“We really need the sense of oneness of all 7 billion people. The time of ‘my nation’ is gone. We need to think of us as ‘we’, human beings on this planet.”


“War is a feudal idea. Kings, queens, religious leaders had a strong concept of ‘we’ and ‘they’ which led to conflict. Now we are in a democratic world. If you ask each soldier, if he wants to sacrifice his life for his nation, I think he will say he wants peace. Through education we can develop a peaceful world.”


“Think humanity, no national boundaries. Then each community gets maximum benefit.”


“The European Union after the two World Wars is wonderful. There have been no wars, since then among the member nations. I think Russia should become a part of the Union too. And the African nations and Latin American countries should have such unions. And all nations should have equal representation. The power of veto is undemocratic.”


“There is a huge gap between the rich and poor. It’s unthinkable. The sense of oneness of human beings will reduce this gap.”


“My nation, my religion – is a source of many problems. Shia-Sunni are killing each other in different countries. I have never heard such a problem in India because of its religious harmony.”


“India can make a great contribution by increasing its concept of Ahimsa in the world and eventually demilitarising the world.”


The Dalai Lama’s way of living


“I wake up at 3.30 am. Today at 3 am, I had a short dream - of some deities blessing me. It gives a lot of strength.”


“These days they ask me not to meet people except on television. So I’m on holiday.”


“I sleep for nine hours. Then I meditate for four hours. This makes my mind very sharp.”


“You can check my face. And voice - quite healthy. The Panchen Lama lived up to the age of 108. People say I should also live that long.”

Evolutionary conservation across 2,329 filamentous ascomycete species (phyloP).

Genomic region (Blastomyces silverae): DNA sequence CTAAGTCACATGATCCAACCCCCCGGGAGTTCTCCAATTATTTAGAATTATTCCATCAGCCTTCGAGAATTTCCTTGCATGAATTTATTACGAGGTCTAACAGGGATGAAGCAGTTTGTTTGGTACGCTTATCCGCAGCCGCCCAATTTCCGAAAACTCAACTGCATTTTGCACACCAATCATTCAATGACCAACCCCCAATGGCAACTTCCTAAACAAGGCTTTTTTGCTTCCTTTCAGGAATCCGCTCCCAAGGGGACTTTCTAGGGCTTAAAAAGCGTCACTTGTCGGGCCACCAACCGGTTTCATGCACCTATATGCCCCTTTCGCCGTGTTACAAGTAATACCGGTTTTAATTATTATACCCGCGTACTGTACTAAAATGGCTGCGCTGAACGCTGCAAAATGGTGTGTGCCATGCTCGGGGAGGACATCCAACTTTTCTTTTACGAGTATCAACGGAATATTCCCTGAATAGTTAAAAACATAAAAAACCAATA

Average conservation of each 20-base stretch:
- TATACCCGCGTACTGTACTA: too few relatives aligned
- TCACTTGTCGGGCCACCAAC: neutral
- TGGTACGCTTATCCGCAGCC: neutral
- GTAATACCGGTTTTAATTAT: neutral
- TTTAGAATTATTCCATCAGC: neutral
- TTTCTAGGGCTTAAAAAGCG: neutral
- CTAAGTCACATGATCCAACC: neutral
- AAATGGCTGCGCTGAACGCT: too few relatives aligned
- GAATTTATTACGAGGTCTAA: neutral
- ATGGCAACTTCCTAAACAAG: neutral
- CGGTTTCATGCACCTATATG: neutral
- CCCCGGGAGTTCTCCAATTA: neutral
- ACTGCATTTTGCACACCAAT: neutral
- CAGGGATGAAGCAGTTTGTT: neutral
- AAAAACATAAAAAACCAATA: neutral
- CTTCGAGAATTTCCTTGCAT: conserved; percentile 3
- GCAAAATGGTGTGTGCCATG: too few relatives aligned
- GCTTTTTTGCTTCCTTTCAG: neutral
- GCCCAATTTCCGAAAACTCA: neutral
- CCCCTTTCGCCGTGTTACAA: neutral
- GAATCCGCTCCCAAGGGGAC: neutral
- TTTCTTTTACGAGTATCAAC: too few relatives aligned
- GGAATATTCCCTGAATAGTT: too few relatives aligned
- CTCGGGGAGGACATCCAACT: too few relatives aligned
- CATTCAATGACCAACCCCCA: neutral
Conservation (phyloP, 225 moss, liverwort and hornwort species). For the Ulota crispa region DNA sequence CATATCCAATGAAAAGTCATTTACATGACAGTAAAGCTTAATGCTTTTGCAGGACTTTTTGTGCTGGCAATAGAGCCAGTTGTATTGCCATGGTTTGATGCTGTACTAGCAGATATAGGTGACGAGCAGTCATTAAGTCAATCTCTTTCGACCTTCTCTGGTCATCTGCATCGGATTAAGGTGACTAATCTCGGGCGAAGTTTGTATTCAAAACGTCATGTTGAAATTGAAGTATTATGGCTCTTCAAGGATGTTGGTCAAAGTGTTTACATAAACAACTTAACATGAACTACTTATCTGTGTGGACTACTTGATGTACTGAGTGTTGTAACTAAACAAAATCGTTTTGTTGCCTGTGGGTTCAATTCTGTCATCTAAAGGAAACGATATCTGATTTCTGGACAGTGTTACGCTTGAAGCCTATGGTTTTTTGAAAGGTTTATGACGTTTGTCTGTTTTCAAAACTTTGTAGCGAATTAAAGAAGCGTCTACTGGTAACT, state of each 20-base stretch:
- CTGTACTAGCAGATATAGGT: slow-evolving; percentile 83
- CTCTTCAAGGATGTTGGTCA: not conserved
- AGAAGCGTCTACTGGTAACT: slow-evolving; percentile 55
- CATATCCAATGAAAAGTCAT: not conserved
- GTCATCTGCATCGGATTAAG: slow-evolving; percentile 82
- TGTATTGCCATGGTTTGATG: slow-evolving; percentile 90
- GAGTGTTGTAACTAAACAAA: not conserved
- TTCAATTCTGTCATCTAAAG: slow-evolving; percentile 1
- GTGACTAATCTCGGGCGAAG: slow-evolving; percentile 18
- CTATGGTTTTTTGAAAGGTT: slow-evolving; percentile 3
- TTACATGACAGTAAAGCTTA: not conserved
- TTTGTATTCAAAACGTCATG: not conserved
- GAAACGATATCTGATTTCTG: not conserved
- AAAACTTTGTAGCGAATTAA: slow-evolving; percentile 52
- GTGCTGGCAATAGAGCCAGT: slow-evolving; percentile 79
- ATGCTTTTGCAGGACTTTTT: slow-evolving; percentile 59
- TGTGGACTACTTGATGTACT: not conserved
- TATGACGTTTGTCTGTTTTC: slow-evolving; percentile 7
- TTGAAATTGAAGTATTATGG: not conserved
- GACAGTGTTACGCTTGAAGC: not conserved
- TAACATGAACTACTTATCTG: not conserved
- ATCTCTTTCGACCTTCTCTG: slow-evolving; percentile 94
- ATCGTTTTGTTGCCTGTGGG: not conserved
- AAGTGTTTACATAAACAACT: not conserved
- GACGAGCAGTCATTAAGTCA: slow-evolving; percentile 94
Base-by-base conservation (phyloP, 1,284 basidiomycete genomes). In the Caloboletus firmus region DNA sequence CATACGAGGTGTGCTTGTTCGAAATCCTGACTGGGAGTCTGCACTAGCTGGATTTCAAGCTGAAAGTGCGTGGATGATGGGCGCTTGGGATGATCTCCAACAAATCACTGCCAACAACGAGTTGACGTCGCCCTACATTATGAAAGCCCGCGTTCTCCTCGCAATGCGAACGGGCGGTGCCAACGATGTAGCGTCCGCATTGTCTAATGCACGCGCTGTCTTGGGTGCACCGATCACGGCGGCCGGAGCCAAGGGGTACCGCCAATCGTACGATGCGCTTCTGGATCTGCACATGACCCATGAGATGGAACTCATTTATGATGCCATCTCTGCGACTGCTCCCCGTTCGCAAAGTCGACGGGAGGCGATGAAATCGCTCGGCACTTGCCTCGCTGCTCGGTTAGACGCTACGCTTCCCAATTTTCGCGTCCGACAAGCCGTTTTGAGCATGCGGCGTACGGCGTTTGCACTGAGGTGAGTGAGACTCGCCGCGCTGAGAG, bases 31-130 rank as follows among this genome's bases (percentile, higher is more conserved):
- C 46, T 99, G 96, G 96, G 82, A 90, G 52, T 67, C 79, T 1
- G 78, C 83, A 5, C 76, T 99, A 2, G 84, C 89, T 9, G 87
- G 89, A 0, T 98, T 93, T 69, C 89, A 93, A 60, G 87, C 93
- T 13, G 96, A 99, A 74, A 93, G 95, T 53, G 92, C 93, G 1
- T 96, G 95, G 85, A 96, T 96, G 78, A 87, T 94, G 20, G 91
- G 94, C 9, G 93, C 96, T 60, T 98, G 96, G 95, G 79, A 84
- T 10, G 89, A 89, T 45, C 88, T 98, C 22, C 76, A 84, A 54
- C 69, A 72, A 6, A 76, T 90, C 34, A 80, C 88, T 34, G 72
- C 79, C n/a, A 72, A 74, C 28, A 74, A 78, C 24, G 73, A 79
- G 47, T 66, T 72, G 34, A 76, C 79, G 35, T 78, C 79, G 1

“In Buddhism we have the concept of Shunyata – that is no independent self. Anger etc. come from a strong sense of ‘I’. All destructive emotions come from that.”


“We have to reduce the sense of ‘I’, follow the Buddhist philosophy of Anatman – selflessness. When I meditate and look within myself – my body is of Dalai Lama, but inside – nothing. There is no ‘I’.”


“Karuna (compassion) and Ahimsa (non-violence) give me strength. And self-confidence. I meditate on Karuna as soon as I wake up.”


“I really enjoy being a refugee in India. Tibetan Buddhists feel that once in a lifetime they should make a pilgrimage to Bodh Gaya. As a refugee, I can go there every year. Hahaha!”


“On one hand I am a refugee, stateless. On the other hand I belong to humanity.”


After watching the interview, I looked up documentaries on His Holiness that abound on YouTube. I found an unruffled, smiling 23-year- old version of him stepping onto Indian soil, in March, 1959, after a harrowing escape from Lhasa. He looked cool as a cucumber. His mother and sister looked as peaceful, as though they were returning from a pleasant walk. Where did this calm spring from? I rummaged around and found this,


“When we’re born, our mothers show us compassion. This is a natural response that has nothing to do with spiritual practice. Without that kindness we wouldn’t survive. So, our lives start with an experience of kindness and compassion. When we’re dying, being surrounded by gold and jewellery is of no solace at all, but having caring family and friends around us puts us at ease. This is how important compassion can be.”


The seed of compassion was sowed at his birth and was fed with kindness and knowledge. He assures that each of us could find a bit of that calm if we allow ourselves to be led into those same pastures of Karuna. And yes, nine hours of sleep!